When choosing the flowers to include in your Christmas arrangement, consider the colours that go with the season. Red and green are common flower colours for this time of year. The choice available is almost endless
Roses can be found in shades of red and white, both common Christmas colors. Gerber Daisies are most commonly found in red this time of year, while Carnations come in almost any color that you can imagine. White Lilies can make a statement in your bouquet as well.
Try not to overpower your arrangement – a good balance is what you are after. Many beginners grab every red flower they can find and try to make a mixed bouquet. You are better off choosing only one or two types of flowers and focusing on them.
Preparing Your Flowers
Make sure that your vases are clean, including wiping away any residue left inside by soaps. These residues will mix with the water and poison your flowers if left. When your vase is ready, add water and plant food, then stir.
Hold each individual flower up against the outside of the vase. Mark the length of the stem and cut it so that the bottom of the stem will sit on the bottom of the vase. Be sure to cut it diagonally.
It is imperative that you remove all the leaves that would otherwise be under the water level. You don’t want the leaves to start rotting, leaving your beautiful Christmas arrangement standing in a pool of stagnant water.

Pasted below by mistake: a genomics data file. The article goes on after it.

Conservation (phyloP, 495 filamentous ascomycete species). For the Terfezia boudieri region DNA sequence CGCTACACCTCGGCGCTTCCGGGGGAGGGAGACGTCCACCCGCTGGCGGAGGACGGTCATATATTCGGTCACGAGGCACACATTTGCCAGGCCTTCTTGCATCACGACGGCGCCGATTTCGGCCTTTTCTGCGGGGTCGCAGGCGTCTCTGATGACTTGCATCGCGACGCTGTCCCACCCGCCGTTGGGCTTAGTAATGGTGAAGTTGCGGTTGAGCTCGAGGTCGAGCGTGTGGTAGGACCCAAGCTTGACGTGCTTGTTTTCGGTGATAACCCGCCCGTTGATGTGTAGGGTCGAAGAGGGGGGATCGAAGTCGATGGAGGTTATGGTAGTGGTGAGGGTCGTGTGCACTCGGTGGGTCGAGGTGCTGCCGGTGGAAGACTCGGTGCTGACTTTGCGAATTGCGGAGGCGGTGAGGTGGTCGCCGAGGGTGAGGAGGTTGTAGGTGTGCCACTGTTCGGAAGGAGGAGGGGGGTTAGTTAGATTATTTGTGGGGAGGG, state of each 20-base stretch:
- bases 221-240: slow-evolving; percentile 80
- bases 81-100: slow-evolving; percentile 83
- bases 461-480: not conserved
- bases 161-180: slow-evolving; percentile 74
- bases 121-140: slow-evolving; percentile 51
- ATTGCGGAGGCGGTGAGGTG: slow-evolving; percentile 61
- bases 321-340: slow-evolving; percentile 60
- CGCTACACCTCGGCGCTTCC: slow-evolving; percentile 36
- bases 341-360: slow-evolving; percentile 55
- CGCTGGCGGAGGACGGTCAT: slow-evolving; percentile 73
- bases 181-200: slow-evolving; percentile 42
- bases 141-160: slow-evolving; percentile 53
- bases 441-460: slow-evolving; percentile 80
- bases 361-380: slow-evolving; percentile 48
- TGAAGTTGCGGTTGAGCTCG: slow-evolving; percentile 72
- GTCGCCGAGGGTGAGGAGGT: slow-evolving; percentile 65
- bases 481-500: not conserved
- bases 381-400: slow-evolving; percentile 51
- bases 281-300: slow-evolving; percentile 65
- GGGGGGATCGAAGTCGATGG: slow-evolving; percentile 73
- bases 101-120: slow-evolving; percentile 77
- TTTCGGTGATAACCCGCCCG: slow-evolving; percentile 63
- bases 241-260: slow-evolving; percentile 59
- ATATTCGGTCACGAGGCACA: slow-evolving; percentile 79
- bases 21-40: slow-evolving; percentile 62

Arranging Your Christmas Flowers
The secret to creating good flower arrangements is in the placement.
Begin by placing the supporting plant structures (the shorter plants – usually the greenery) in your vase first. Be sure to have all the plants facing towards the area they will be viewed from. For example, round arrangements should have all the blossoms facing outwards while arrangements that will be placed against a wall should be structured so that they are viewed from inside the room.
My own personal preference is to then place the stars of the arrangement – the taller, more striking plants of the arrangement, in the center and again, ensure they face the audience.
Place your most beautiful flowers centrally. This will be the point where the eye is naturally drawn in your arrangement. These central flowers should all be around the same size, and the tallest in the entire vase. This is your focal point, so be brave and make sure they are attention grabbing for your Christmas theme. Use an odd number of star flowers – 1, 3 or 5 work better than 2, 4 or 6.
When you have finished with the center-most blooms, begin filling the gap between your focal point and support foliage with medium sized flowers.
As you step out, taper the blossoms gradually shorter, so that the flower heads along the outside hide the stems of those nearer the middle. Place the smaller Christmas flowers toward the outsides.
The Finishing Touches
The ability to create your own Christmas floral arrangement is personal and special. It’s your party and you can make something that truly reflects the season, your character and your family’s way of celebrating this special occasion.
Your options are many – be bold, you have nothing to lose.
You can add Christmas ornaments, brightly coloured ribbons, candy canes, or wrapping paper to the outside of the vase. Just remember that accents are there to add a splash of the unusual to the arrangement, not to become the focal point.
This will depend on your level of skill, the time of year and of course what you hope to achieve.
Master the art of flower arranging – for all seasons: